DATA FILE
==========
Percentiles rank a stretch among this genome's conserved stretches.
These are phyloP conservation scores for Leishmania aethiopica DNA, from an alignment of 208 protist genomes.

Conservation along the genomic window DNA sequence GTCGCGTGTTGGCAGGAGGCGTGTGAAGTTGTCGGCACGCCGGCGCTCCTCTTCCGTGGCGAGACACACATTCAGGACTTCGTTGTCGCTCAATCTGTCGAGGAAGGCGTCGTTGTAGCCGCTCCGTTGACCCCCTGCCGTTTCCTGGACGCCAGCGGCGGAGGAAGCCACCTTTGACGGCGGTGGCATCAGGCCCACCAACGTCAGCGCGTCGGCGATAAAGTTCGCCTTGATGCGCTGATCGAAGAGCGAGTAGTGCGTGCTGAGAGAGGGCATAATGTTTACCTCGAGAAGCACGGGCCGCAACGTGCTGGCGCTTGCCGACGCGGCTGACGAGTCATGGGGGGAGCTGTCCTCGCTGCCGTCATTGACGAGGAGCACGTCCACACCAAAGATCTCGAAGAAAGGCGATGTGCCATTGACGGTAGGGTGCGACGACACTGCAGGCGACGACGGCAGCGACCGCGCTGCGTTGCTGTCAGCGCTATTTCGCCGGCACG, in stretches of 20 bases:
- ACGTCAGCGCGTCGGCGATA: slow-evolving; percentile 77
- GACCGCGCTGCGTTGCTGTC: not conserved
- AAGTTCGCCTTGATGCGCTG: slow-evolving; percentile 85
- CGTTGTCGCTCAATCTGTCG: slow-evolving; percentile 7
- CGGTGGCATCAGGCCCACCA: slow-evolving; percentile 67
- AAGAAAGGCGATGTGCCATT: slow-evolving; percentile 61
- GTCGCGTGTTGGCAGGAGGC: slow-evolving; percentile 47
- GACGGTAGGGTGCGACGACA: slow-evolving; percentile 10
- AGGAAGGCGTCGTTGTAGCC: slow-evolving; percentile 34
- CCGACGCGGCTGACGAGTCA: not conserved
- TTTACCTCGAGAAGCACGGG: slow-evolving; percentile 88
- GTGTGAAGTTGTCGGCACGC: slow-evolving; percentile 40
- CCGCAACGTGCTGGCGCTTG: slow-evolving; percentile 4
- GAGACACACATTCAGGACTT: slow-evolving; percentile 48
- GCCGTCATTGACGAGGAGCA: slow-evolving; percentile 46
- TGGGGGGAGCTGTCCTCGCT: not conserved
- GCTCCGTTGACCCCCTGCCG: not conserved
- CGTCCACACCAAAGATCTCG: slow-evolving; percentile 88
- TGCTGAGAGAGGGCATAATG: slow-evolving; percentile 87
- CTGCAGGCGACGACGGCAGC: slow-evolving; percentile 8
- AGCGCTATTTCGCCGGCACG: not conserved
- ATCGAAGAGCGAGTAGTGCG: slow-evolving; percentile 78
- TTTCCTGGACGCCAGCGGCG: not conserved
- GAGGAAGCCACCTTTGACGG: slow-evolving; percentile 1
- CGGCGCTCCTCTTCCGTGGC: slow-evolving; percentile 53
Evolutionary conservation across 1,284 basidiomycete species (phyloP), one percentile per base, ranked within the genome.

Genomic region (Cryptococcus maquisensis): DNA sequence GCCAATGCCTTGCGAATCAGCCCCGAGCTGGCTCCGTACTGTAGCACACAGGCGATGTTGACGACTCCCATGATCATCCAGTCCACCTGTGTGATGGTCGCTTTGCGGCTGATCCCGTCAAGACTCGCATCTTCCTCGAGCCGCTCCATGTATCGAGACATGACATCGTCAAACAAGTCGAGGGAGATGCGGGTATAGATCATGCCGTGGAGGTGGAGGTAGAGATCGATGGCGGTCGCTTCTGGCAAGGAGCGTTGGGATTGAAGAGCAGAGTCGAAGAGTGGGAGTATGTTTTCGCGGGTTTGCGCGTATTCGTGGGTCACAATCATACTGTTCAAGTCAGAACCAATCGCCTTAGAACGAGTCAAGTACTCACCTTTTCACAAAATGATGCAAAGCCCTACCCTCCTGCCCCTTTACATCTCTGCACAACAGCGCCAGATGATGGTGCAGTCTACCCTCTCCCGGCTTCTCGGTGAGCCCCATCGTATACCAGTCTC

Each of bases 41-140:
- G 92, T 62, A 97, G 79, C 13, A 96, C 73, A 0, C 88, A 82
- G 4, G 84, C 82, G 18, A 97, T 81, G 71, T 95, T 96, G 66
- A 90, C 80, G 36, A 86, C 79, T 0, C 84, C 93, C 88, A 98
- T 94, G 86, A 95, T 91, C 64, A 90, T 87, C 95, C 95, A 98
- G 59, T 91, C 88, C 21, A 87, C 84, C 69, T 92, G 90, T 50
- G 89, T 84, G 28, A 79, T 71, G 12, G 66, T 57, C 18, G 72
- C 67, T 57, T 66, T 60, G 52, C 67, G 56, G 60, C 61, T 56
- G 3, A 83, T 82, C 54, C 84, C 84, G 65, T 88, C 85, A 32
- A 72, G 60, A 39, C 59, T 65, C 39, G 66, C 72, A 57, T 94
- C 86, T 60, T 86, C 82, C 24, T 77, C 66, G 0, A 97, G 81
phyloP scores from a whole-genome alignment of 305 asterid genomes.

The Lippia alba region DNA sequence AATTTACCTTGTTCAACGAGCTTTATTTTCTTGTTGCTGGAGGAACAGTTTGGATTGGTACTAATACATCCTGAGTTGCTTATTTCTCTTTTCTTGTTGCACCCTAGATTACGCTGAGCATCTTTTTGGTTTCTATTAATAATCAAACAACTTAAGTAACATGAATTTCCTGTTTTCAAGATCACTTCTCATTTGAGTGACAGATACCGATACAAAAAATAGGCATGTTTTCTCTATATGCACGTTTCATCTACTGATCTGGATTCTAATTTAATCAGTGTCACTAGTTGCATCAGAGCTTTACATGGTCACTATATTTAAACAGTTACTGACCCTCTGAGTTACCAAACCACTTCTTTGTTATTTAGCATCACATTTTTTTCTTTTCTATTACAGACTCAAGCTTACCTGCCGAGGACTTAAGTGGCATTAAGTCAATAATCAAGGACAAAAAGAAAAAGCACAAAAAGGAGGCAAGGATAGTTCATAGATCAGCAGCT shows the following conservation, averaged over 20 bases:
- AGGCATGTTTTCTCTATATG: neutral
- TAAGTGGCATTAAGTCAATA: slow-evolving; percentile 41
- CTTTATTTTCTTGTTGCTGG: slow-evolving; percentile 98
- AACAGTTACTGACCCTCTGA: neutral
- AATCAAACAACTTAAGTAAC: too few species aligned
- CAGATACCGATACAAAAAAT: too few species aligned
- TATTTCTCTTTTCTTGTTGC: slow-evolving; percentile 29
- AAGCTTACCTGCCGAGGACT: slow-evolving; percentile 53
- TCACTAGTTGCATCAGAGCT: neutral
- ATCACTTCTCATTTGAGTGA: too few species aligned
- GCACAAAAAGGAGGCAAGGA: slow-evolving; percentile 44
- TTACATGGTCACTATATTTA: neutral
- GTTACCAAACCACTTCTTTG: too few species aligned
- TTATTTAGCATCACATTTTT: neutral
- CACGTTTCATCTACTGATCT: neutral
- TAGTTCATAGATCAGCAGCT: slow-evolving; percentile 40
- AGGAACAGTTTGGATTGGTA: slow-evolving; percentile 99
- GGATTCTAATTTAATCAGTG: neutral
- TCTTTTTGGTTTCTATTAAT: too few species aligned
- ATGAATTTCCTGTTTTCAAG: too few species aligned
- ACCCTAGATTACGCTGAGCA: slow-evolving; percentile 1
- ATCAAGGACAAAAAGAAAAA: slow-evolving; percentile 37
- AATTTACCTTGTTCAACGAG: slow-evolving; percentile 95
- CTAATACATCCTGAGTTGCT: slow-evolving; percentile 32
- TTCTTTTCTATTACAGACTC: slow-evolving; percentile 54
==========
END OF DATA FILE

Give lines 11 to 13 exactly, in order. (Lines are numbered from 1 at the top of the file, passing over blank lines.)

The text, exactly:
- GACGGTAGGGTGCGACGACA: slow-evolving; percentile 10
- AGGAAGGCGTCGTTGTAGCC: slow-evolving; percentile 34
- CCGACGCGGCTGACGAGTCA: not conserved